Indeed, legal documents filed in connection with the case by the director of the Health Department’s Bureau of Sexually Transmitted Diseases, state that Herpes Type 1, which generally causes just fever blisters and cold sores in healthy older children and adults, is fatal as much as 30 percent of the time in newborns.
Dr. Susan Blank, the bureau’s director, turned down an interview request from The Jewish Week. Requests for access to the results of the Health Department’s investigation of Rabbi Fischer have gone unanswered.
Rabbi David Zwiebel, executive vice president of Agudath Israel, an umbrella body of ultra-traditional Orthodox groups, has said metzitzah b’peh is probably performed more than 2,000 times a year in New York City.
| Many additional instances occur in other areas with substantial populations of ultra-traditional Jews, such as Rockland County.
The New York Times reported in August that Rabbi Fischer had done some 12,000 circumcisions.
Parts of the Orthodox community and Rabbi Fischer’s attorney frame the issue as one of religious practice that should be free from government interference. They question claims that it spreads herpes.
Mohels use antiseptic mouthwash before performing oral suction, they say, and the known incidence of herpes among infants who have undergone it is minuscule.
According to the Times, the city’s Health Department recorded cases in 1988 and 1998, though doctors in New York, as in most states, are not required to report neonatal herpes.
Prominent members of the large Satmar chasidic community, based in Brooklyn and Rockland County, including Rabbi David Niederman, a spokesman for the rabbinical court handling the case, have told The Jewish Week the community will continue the practice. A delegation of chasidic leaders lobbied Bloomberg on the issue in August. Their bloc vote is sought after by mayoral candidates.
“We’re going to do a study and make sure that everybody is safe, and at the same time it is not the government’s business to tell people how to practice their religion,” Bloomberg said on a radio program one day later.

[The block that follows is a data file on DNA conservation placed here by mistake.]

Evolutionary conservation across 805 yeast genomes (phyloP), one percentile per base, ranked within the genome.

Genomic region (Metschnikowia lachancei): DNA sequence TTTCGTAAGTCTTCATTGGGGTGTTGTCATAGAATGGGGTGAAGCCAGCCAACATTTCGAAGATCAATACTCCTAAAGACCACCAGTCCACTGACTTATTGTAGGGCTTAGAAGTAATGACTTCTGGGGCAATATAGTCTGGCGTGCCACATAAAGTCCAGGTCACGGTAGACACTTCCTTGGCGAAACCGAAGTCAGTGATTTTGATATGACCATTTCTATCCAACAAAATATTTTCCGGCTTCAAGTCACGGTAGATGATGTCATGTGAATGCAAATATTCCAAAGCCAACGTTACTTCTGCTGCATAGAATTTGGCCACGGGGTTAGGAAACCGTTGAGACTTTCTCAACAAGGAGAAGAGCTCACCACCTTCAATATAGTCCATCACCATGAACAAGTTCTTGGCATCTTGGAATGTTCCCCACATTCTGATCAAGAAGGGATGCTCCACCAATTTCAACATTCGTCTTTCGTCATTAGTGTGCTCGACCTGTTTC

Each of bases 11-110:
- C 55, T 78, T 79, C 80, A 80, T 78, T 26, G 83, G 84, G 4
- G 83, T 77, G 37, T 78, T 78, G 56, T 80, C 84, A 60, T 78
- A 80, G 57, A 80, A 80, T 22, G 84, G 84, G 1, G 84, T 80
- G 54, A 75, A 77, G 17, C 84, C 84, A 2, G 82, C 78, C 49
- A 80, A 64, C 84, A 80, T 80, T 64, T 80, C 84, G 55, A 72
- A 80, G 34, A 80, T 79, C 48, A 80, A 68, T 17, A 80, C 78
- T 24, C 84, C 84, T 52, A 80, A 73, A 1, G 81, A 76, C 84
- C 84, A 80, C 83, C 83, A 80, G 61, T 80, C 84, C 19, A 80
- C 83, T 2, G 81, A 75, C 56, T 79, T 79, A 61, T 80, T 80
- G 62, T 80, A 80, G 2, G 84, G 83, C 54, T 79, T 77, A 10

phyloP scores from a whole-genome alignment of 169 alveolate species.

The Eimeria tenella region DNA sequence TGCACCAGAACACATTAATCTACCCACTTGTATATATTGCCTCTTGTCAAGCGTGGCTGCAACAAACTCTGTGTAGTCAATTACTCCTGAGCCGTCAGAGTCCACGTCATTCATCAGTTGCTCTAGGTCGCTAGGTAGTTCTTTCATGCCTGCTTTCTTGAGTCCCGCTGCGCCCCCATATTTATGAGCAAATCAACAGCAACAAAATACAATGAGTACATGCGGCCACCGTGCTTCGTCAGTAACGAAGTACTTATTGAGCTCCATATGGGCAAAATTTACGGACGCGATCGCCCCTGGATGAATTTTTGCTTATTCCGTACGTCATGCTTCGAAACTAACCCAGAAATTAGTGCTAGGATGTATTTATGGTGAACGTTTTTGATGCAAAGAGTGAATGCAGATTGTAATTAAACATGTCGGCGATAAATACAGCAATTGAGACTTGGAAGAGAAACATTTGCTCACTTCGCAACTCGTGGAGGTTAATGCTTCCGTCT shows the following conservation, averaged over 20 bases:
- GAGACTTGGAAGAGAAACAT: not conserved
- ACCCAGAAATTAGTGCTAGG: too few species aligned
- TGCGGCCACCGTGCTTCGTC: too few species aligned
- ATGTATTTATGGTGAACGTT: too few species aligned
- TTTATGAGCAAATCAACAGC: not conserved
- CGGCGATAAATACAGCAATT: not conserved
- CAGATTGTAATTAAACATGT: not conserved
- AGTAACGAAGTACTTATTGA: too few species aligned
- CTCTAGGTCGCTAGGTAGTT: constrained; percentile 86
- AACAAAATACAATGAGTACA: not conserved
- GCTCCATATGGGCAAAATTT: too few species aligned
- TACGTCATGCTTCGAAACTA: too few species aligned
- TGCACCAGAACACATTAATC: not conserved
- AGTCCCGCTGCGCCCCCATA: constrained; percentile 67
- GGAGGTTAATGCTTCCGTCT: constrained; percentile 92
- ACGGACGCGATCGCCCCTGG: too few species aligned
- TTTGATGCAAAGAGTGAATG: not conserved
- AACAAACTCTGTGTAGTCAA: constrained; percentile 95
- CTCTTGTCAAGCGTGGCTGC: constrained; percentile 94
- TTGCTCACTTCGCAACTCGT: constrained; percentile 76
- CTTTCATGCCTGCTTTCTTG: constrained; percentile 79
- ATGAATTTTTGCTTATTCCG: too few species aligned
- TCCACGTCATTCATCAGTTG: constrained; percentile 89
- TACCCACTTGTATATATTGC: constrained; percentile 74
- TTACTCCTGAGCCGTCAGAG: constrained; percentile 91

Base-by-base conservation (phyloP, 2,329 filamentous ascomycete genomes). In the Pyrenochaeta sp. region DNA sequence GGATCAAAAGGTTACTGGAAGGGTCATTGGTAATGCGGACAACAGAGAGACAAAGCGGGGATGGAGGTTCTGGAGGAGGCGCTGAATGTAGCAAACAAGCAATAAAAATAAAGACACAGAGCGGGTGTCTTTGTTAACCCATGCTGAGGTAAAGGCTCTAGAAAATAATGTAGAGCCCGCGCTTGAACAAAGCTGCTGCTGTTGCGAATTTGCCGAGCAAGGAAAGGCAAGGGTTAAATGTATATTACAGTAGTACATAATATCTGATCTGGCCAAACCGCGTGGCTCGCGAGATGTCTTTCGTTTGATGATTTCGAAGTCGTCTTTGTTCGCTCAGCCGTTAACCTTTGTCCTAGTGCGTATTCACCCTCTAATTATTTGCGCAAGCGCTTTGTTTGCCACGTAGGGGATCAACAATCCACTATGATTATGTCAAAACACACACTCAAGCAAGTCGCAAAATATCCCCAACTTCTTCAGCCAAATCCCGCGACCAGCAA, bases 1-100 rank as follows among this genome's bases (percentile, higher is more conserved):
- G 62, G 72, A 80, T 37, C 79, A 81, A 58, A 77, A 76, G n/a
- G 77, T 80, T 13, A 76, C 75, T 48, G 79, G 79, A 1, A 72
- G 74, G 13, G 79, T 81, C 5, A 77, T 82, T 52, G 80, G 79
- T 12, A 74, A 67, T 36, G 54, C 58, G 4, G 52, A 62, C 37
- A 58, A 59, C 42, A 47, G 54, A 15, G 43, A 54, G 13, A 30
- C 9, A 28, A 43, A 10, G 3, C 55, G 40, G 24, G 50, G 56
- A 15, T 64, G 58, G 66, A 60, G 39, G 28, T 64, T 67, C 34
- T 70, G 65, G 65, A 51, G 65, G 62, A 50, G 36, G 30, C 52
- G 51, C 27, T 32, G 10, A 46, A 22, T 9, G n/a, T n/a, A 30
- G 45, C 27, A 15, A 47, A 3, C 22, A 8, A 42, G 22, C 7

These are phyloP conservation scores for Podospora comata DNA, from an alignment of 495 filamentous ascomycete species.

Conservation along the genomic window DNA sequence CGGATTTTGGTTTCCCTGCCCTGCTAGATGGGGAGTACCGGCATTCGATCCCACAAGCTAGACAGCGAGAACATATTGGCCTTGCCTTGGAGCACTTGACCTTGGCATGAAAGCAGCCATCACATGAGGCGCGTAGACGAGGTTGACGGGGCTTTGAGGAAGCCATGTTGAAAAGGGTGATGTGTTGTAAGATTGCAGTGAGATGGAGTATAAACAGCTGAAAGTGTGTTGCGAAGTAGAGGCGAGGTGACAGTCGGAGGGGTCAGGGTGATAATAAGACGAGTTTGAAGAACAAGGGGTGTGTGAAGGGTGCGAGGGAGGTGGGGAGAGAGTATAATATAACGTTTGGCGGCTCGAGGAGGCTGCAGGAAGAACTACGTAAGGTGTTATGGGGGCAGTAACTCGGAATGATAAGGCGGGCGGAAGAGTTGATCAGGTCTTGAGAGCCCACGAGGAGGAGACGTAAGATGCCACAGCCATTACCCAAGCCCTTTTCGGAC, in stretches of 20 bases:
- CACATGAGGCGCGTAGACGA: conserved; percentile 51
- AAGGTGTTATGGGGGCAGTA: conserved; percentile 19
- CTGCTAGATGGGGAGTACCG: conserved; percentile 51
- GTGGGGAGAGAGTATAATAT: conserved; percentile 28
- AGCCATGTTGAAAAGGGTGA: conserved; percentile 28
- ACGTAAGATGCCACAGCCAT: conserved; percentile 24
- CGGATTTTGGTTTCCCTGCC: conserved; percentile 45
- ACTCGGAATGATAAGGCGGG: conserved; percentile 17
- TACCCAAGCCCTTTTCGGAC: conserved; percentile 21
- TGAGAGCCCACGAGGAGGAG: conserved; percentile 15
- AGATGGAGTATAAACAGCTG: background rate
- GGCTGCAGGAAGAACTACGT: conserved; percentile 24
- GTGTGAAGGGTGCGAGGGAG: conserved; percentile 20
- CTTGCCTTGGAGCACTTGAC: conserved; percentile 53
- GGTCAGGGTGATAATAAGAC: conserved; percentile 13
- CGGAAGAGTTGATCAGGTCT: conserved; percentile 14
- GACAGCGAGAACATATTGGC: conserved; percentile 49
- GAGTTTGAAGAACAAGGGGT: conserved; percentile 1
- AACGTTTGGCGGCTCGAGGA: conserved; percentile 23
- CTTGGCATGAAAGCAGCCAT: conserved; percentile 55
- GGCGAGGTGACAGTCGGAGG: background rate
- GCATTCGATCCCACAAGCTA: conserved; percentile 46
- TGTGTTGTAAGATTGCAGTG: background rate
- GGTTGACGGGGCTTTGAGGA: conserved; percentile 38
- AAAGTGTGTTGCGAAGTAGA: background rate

Health Commissioner Thomas Frieden told the Times the city did not intend to ban or regulate the practice, partly because any such an attempt would be virtually unenforceable. Circumcision generally takes place in private homes.
Not all ultra-traditional groups mandate the practice, and the Modern Orthodox-oriented Rabbinical Council of America recommends using a sterile tube and gloves to avoid direct oral-genital contact.
The criticisms by Zenilman and Santelli come in the wake of a paper in the medical journal Pediatrics last year that studied eight cases of baby boys in Israel who developed herpes after their circumcision, “most probably as a consequence of transmission by the mohel’s saliva,” it stated.
“Oral metzitzah after ritual circumcision may be hazardous to the neonate” because it “carries a serious risk for transmission” of the herpes simplex virus, the paper concluded.
Asked its reaction to the experts’ warning this week, the Health Department reissued a statement it released last month:
“Our goal was for Rabbi Fischer to discontinue practicing metzitzah b’peh,” a spokesman said. “He has now agreed to do so. It has always been our preference for the religious community to regulate itself as long as the public’s health was protected.”